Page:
Protecting workers in large-scale emergency responses: NIOSH experience in the Deepwater Horizon response.
Kitt-MM; Decker-JA; Delaney-L; Funk-R; Halpin-J; Tepper-A; Spahr-J; Howard-J
J Occup Environ Med 2011 Jul; 53(7):711-715
Every disaster and emergency response is characterized by a series of unanticipated challenges that present themselves through an initially limited but evolving knowledge base. The unique qualities of a particular response can be difficult or impossible to ascertain in advance. Nonetheless, certain basic tenets can be applied to provide a framework for a successful response. Ensuring plans contain sufficient flexibility and developing generic tools in advance of a disaster are two key planning functions that serve to streamline the response and prevent missteps. National Institute for Occupational Safety and Health and its partners, and stakeholders strive to improve strategies following each response to incorporate newknowledge into planning for the next response. The DWH response contributed greatly to the occupational safety and health community's body of knowledge and provides critical insight to both future response events and our every day obligation to protect the nation's workers.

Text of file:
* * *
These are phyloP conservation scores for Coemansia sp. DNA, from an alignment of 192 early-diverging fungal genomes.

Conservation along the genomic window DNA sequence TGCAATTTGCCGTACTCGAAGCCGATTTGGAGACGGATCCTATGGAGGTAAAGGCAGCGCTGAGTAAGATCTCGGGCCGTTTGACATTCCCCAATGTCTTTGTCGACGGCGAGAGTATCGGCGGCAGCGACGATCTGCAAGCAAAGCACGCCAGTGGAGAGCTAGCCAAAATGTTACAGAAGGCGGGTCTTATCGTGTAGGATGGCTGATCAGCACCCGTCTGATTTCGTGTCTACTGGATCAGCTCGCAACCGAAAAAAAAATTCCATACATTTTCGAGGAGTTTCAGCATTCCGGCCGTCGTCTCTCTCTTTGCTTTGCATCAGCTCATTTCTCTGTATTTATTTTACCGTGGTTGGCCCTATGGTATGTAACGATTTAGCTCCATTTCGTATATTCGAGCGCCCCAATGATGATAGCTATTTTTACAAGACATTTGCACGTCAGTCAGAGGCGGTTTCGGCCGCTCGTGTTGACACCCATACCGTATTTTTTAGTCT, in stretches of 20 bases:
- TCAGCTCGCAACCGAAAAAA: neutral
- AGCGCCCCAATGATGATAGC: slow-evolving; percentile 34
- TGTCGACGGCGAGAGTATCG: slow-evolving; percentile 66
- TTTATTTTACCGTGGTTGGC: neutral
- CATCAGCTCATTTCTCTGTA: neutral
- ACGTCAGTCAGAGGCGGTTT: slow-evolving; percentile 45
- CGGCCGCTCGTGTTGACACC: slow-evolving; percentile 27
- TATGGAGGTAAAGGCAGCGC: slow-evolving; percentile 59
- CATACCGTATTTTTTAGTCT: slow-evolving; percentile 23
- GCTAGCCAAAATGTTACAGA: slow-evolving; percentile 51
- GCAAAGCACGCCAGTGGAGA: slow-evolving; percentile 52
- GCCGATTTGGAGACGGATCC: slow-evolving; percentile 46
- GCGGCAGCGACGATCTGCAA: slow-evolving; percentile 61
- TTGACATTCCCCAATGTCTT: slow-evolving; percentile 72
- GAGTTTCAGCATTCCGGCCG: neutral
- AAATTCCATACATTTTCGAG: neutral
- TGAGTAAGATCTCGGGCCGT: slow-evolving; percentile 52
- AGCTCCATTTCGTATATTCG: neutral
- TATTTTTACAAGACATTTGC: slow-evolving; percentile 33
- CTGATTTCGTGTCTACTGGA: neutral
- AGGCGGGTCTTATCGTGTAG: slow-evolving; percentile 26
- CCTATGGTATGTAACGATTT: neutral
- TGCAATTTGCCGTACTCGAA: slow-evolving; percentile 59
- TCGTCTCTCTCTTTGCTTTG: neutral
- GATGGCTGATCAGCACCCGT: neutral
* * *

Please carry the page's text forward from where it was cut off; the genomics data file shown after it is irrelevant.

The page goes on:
Emergency-response; Emergency-responders; Disaster-planning; Monitoring-systems; Surveillance-programs
Margaret Kitt, MD, National Institute for Occupational Safety and Health, Centers for Disease Control and Prevention, 1600 Clifton Rd, Mail Stop E-20, Atlanta, GA 30333
Journal of Occupational and Environmental Medicine